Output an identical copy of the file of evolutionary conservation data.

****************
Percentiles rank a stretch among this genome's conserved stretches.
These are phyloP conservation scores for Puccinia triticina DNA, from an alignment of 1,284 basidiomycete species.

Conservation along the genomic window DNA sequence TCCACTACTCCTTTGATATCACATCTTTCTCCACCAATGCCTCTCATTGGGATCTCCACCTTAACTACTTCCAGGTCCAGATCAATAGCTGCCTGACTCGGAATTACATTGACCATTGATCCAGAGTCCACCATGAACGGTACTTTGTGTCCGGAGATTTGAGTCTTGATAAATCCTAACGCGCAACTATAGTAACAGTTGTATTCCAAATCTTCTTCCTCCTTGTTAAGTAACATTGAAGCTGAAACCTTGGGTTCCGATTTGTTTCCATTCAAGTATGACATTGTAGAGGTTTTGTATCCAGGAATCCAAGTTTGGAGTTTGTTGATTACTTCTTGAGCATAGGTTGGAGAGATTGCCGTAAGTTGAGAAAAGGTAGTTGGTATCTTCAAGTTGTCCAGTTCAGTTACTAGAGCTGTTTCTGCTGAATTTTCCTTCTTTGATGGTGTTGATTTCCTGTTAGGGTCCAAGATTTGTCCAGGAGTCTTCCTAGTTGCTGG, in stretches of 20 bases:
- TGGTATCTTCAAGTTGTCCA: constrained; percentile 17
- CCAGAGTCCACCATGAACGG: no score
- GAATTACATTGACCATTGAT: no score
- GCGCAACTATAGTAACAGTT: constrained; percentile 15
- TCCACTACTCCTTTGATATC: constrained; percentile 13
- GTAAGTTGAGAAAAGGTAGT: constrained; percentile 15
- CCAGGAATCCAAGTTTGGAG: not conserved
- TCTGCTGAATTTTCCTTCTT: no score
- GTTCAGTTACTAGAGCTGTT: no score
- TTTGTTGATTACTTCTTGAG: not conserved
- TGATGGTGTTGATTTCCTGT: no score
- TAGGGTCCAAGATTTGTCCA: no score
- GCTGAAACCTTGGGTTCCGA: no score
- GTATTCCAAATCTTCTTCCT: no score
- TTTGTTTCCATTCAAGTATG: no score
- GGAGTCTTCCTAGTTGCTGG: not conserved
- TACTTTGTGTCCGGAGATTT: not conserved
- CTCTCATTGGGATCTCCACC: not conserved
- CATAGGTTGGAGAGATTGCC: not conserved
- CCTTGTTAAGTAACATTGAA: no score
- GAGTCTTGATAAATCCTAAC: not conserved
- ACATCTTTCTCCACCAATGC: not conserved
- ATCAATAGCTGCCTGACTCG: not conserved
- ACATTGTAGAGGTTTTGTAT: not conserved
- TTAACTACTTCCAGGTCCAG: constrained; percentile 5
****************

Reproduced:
Percentiles rank a stretch among this genome's conserved stretches.
These are phyloP conservation scores for Puccinia triticina DNA, from an alignment of 1,284 basidiomycete species.

Conservation along the genomic window DNA sequence TCCACTACTCCTTTGATATCACATCTTTCTCCACCAATGCCTCTCATTGGGATCTCCACCTTAACTACTTCCAGGTCCAGATCAATAGCTGCCTGACTCGGAATTACATTGACCATTGATCCAGAGTCCACCATGAACGGTACTTTGTGTCCGGAGATTTGAGTCTTGATAAATCCTAACGCGCAACTATAGTAACAGTTGTATTCCAAATCTTCTTCCTCCTTGTTAAGTAACATTGAAGCTGAAACCTTGGGTTCCGATTTGTTTCCATTCAAGTATGACATTGTAGAGGTTTTGTATCCAGGAATCCAAGTTTGGAGTTTGTTGATTACTTCTTGAGCATAGGTTGGAGAGATTGCCGTAAGTTGAGAAAAGGTAGTTGGTATCTTCAAGTTGTCCAGTTCAGTTACTAGAGCTGTTTCTGCTGAATTTTCCTTCTTTGATGGTGTTGATTTCCTGTTAGGGTCCAAGATTTGTCCAGGAGTCTTCCTAGTTGCTGG, in stretches of 20 bases:
- TGGTATCTTCAAGTTGTCCA: constrained; percentile 17
- CCAGAGTCCACCATGAACGG: no score
- GAATTACATTGACCATTGAT: no score
- GCGCAACTATAGTAACAGTT: constrained; percentile 15
- TCCACTACTCCTTTGATATC: constrained; percentile 13
- GTAAGTTGAGAAAAGGTAGT: constrained; percentile 15
- CCAGGAATCCAAGTTTGGAG: not conserved
- TCTGCTGAATTTTCCTTCTT: no score
- GTTCAGTTACTAGAGCTGTT: no score
- TTTGTTGATTACTTCTTGAG: not conserved
- TGATGGTGTTGATTTCCTGT: no score
- TAGGGTCCAAGATTTGTCCA: no score
- GCTGAAACCTTGGGTTCCGA: no score
- GTATTCCAAATCTTCTTCCT: no score
- TTTGTTTCCATTCAAGTATG: no score
- GGAGTCTTCCTAGTTGCTGG: not conserved
- TACTTTGTGTCCGGAGATTT: not conserved
- CTCTCATTGGGATCTCCACC: not conserved
- CATAGGTTGGAGAGATTGCC: not conserved
- CCTTGTTAAGTAACATTGAA: no score
- GAGTCTTGATAAATCCTAAC: not conserved
- ACATCTTTCTCCACCAATGC: not conserved
- ATCAATAGCTGCCTGACTCG: not conserved
- ACATTGTAGAGGTTTTGTAT: not conserved
- TTAACTACTTCCAGGTCCAG: constrained; percentile 5